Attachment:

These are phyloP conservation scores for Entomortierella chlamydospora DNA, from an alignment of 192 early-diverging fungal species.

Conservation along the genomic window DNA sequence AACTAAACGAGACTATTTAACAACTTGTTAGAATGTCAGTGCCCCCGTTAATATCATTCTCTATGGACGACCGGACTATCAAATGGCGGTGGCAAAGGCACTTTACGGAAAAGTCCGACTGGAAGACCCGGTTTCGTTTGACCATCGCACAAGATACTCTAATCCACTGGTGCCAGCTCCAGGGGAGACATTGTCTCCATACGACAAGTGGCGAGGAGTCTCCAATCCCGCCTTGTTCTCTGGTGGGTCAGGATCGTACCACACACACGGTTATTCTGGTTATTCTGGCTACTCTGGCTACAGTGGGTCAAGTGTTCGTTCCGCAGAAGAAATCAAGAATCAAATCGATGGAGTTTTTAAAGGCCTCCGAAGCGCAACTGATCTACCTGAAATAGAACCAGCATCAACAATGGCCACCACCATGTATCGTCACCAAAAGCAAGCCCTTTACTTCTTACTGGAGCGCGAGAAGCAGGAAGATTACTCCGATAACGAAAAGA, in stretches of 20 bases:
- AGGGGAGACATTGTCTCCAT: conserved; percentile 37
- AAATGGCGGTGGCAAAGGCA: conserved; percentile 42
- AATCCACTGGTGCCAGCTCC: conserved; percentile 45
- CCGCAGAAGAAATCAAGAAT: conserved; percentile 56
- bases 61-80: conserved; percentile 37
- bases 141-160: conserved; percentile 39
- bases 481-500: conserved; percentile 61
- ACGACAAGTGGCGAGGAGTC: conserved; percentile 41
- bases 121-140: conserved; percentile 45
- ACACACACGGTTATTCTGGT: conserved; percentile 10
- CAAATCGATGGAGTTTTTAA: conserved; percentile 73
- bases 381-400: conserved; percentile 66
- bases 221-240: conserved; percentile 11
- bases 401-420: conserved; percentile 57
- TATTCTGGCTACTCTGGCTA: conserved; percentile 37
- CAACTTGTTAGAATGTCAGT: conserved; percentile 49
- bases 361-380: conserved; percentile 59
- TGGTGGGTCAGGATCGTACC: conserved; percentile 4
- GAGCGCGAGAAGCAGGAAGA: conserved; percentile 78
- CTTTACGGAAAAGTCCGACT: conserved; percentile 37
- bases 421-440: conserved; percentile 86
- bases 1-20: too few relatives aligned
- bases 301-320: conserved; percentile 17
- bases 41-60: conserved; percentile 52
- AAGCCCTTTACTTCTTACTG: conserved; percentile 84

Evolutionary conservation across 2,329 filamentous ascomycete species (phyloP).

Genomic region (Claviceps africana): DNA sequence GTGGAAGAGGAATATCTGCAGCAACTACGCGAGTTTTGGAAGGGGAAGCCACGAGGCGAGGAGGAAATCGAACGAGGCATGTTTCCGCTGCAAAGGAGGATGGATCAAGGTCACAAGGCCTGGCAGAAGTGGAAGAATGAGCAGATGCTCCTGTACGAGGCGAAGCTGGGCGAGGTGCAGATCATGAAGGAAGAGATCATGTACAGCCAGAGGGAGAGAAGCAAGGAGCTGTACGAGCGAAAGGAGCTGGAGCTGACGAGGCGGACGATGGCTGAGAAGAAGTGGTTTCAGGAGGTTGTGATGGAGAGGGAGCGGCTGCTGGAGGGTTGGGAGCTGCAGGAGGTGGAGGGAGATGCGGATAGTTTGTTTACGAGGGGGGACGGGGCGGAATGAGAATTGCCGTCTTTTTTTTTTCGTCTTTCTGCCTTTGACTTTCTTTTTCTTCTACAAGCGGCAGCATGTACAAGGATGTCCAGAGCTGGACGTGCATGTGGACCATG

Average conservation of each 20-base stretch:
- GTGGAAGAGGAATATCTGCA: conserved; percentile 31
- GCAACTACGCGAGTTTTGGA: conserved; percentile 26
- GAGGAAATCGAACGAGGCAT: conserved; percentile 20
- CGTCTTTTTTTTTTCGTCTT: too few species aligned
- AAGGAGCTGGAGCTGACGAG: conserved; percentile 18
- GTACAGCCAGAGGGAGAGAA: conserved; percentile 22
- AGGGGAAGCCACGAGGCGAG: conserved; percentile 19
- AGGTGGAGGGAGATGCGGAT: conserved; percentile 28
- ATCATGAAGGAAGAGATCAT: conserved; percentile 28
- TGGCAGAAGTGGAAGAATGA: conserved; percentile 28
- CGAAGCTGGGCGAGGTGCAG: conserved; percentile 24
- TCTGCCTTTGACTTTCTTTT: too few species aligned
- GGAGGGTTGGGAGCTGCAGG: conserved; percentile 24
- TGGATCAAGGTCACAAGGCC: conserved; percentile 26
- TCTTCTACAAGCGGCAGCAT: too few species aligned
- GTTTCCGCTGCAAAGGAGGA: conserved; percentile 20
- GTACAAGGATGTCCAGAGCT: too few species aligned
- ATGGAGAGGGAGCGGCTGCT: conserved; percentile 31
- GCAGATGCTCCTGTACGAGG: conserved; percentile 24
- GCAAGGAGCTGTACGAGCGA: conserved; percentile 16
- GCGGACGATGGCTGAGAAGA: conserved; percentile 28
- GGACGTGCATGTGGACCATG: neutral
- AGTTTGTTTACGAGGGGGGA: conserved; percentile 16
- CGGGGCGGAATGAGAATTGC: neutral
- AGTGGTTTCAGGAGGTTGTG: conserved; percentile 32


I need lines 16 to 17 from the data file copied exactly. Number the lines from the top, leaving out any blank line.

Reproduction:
- bases 401-420: conserved; percentile 57
- TATTCTGGCTACTCTGGCTA: conserved; percentile 37